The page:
Wednesday, March 27, 2013

Video and Archive Retrieval Models # 3

Today I met with the program manager of a local arts organization that has a SAMMA video digitization system. SAMMA is now part of Front Porch Digital, and they now have a host of products and services. Prominently featured on their website is a cloud solution for storing all the digital video... looks progressive, but expensive!

Probably the most frightening and sobering thing I learned about digitizing with a SAMMA system today is that you can generate terabytes of data in a matter of days. Thus, not only is content management of digital video a critical concern--assuring he content is readily accessible withing and across tapes. There is a formidable challenge of how to deal with the uncompressed media once your work starts flowing. Do the costs of storage and raw data management ultimately dwarf the cost of digitization when you work with such a high end system?

Wednesday, March 20, 2013

Video and Archive Retrieval Models # 2

Today, Mike, Melanie and I ventured over to the Center for Documentary Media at the University at Buffalo. We wanted to learn more about Final Cut Pro and Avid, and think about ways in which their expanding metadata capacities might approach the database capabilities of Interclipper. In the process, we talked a lot about two types of Adobe Software: Bridge and Lightroom.

Both software come bundled with various Adobe Suites and both are heavily oriented toward photo management. As a follow up I checked out some random Youtube videos and eventually came to some put out by Adobe themselves--by their Evangelists & Experts. Short of going to, this is a good place to look for quick tutorials on Adobe products (and some are produced by lynda).

One video stated that Lightroom uses a database whereas Bridge does not... I'll need to look into that. The most important thing I gathered from Lightroom is that you can make groupings without actually moving stuff around. This is really the key concept we're looking for in multi-media software. We have to be able to be able to "put" stuff in categories, without really putting them anywhere.

Bridge and Lightroom really caught my attention for photo management. But the search remains for management software that helps get video under control...

Wednesday, March 13, 2013

Decision Making as the Essence of Preservation, Curation, and Dissemination of Oral History

Escaping "The Digital Mortgage"

In discussions about storage, preservation, and archiving of digital video of oral histories, Doug Boyd frequently refers to the “Digital Mortgage”.  The digital mortgage is a catch-all concept meant to emphasize long-term the commitment associated with oral histories recorded on digital media. One major challenge with digital video is that equipment is used, marketed, and continues to be developed not for archival purposes but rather for production purposes. Thus oral historians and others using these media for full-length audio/video documentation must become defacto archivists, with no feasible workflow models available in academia, commercial practice, nor in film and television production.  Whereas archiving digital audio is a little easier to get a handle on, we still see professional contexts where unused raw media has transitioned only from the literal cutting room floor to a virtual cutting room floor.  Although “best practice” strategies may be recommended for video, can even well-funded collection stewards sustain these methods uniformly across holdings? Although consistency in archival quality is nice, as Boyd points out that "perfect" may be "the enemy of good enough."  Reality begs that different material within a collection be treated differently and the risk of loss should be considered on the collection and even the tape level, rather than a model that calls for a blank check into the vastly unknown and uncharted digital video future. Before signing anything, get a grip on what you have first so you can then make good choices about their value.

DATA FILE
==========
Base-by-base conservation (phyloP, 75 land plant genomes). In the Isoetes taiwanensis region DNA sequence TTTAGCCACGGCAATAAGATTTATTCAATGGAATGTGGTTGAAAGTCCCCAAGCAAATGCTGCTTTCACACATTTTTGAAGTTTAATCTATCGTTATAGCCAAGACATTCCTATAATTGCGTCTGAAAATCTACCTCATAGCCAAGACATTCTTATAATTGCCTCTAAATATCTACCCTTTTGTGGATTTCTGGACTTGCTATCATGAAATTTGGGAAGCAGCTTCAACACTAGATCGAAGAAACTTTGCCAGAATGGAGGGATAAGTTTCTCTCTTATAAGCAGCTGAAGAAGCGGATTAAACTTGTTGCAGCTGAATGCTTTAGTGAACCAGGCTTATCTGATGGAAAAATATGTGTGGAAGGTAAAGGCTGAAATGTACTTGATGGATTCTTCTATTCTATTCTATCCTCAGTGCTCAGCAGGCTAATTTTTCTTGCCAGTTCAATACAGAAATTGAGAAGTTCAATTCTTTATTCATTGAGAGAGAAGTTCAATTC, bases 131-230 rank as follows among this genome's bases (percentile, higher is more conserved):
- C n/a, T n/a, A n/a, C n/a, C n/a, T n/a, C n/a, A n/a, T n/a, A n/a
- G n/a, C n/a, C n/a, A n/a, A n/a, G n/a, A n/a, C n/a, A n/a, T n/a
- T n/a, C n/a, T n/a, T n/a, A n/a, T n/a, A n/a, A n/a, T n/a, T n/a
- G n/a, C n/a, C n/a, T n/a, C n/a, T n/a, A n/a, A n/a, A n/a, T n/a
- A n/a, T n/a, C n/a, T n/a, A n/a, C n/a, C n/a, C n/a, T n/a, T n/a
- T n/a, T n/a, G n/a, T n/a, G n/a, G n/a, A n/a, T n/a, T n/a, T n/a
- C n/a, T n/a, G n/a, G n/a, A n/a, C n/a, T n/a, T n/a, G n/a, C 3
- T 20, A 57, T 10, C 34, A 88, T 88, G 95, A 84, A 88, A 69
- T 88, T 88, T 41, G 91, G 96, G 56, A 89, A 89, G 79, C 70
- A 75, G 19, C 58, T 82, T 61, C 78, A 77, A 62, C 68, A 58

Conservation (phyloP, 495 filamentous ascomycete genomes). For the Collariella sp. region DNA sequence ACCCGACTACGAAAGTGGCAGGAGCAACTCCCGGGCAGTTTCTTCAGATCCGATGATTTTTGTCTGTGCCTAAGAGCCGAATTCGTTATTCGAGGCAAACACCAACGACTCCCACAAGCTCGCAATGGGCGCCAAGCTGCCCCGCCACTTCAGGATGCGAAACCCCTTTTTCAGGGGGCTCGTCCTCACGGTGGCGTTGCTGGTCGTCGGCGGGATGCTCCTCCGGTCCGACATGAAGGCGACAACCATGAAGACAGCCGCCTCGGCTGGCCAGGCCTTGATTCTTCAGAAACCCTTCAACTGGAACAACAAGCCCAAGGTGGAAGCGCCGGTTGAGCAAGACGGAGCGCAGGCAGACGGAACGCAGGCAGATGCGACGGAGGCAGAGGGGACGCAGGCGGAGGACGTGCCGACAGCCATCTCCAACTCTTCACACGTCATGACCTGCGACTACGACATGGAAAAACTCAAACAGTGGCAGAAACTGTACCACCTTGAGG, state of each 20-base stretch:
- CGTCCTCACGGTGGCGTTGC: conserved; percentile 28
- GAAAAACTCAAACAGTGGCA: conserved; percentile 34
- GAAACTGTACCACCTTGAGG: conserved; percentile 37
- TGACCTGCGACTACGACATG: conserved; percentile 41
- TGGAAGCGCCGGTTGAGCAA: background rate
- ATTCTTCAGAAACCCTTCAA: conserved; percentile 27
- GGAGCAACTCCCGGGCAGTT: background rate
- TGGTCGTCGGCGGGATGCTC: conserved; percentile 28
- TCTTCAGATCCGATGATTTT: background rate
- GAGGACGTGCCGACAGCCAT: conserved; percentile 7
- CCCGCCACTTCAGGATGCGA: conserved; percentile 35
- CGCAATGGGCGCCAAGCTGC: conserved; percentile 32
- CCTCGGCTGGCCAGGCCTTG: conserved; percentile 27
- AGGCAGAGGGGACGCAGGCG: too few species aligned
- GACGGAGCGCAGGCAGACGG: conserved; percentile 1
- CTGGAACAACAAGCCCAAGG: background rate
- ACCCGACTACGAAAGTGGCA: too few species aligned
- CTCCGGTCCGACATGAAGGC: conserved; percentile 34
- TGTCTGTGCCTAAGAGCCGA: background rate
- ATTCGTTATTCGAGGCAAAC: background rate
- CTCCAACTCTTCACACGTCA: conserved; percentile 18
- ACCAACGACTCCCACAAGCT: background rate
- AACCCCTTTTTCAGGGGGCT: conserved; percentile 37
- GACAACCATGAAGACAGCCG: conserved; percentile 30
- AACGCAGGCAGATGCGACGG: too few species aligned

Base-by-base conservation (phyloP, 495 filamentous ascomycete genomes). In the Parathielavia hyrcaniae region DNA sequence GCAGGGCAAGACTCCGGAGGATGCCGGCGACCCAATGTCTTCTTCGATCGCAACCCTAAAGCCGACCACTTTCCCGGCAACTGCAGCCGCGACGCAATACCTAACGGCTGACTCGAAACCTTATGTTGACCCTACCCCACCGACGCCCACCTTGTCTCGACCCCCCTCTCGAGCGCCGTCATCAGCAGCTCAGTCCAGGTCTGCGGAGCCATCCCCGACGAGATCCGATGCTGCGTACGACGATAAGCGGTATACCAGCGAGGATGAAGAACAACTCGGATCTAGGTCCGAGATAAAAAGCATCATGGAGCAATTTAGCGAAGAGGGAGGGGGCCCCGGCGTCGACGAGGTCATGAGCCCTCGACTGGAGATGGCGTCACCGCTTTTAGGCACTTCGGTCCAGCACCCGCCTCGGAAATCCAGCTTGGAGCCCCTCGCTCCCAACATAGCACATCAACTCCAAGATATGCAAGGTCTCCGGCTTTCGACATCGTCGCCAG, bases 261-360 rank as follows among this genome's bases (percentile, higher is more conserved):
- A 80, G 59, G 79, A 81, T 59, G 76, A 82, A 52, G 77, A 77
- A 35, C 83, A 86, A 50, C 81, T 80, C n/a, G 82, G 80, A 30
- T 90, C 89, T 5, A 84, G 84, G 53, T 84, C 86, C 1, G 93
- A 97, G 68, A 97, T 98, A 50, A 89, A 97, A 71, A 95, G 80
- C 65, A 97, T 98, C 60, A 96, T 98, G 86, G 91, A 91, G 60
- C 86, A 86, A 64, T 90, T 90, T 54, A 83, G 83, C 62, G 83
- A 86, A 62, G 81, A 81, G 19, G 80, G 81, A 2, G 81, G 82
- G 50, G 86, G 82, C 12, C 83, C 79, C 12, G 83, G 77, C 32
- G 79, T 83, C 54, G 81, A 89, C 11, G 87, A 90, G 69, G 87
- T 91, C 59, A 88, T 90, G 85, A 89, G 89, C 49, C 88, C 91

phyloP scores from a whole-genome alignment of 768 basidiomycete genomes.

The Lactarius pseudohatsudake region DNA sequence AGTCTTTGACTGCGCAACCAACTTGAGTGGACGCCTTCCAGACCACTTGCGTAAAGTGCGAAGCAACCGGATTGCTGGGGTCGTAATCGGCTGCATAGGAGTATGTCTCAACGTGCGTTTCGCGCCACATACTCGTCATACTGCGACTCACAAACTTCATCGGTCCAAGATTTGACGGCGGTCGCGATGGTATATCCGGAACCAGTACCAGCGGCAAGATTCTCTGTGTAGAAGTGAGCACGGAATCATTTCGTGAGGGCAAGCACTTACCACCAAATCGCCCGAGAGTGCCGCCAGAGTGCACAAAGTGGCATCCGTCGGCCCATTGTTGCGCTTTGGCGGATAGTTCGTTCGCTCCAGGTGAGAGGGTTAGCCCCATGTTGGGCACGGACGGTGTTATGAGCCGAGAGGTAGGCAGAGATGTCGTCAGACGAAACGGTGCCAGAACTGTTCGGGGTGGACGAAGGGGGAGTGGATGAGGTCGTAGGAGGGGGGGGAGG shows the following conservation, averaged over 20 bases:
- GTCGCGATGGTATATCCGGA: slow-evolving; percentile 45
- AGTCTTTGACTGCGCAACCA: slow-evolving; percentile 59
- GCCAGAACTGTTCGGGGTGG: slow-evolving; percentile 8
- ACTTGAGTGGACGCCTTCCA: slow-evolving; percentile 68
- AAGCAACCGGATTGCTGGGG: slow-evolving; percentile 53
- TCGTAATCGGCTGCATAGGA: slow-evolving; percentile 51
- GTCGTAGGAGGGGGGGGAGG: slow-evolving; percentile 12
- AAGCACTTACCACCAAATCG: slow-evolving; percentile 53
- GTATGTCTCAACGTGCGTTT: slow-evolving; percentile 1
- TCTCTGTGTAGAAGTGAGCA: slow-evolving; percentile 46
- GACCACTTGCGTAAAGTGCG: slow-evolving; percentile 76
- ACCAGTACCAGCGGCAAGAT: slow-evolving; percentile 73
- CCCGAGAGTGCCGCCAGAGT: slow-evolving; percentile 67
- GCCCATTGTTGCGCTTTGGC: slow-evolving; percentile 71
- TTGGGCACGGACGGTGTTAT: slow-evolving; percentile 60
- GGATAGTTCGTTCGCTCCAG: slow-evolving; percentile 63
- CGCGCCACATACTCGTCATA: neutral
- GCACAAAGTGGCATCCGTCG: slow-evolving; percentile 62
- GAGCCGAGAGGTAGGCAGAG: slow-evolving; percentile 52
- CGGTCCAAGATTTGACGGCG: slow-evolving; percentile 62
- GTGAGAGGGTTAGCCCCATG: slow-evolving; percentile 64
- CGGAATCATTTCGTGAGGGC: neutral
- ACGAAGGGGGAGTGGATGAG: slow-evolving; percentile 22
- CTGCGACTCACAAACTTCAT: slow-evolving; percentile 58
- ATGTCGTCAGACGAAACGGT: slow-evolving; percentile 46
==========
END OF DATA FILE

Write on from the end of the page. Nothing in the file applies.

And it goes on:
This is an adaptation of an abstract I drafted but never submitted anywhere, although some of the ideas emerge in our forthcoming essay in the Oral History Review, "Digital Curation through Information Cartography: A commentary on oral history in the digital age from a content management vantage point" (Lambert and Frisch, 2013)

Wednesday, March 6, 2013

Video and Archive Retrieval Models # 1

Melanie and I wanted to have an understanding of what the pros to do retrieve archival and recent footage for news broadcasts. We went to WIVB TV Channel 4 here in Buffalo and talked to chief photographer Mike Mombrea and learned a few things..

  • They use special software add-ons that are part of the AVID editing program (iNews, Interplay). 
  • In the software, they can search the titles of clips (or slugs) from past programs but also by the scripts associated with those clips.
  • The reporters develop the scripts in tandem with the editors, artfully sequencing video and audio as well as the newscasters' scripts.
  • Full, uncompressed video does not go back far for retrieval--on the order of days. A lot is archived on Beta tape and more recently on DVD (BlueRay) disk. They can retrieve footage from the network (CBS) as well, which downloads in real time to their local drives.
Some overall impressions include the fact that chronology rules the day as the major organizational for a 24-hour news cycle operation as this... makes sense! If you know when something specifically was broadcast , it's easy to find. The set up is not for the average citizen (or even the newspeople) just to browse around in to find something interesting. Bringing the exploration concept to news footage will be one of our challenges in our new project with the Buffalo Broadcasters Association.
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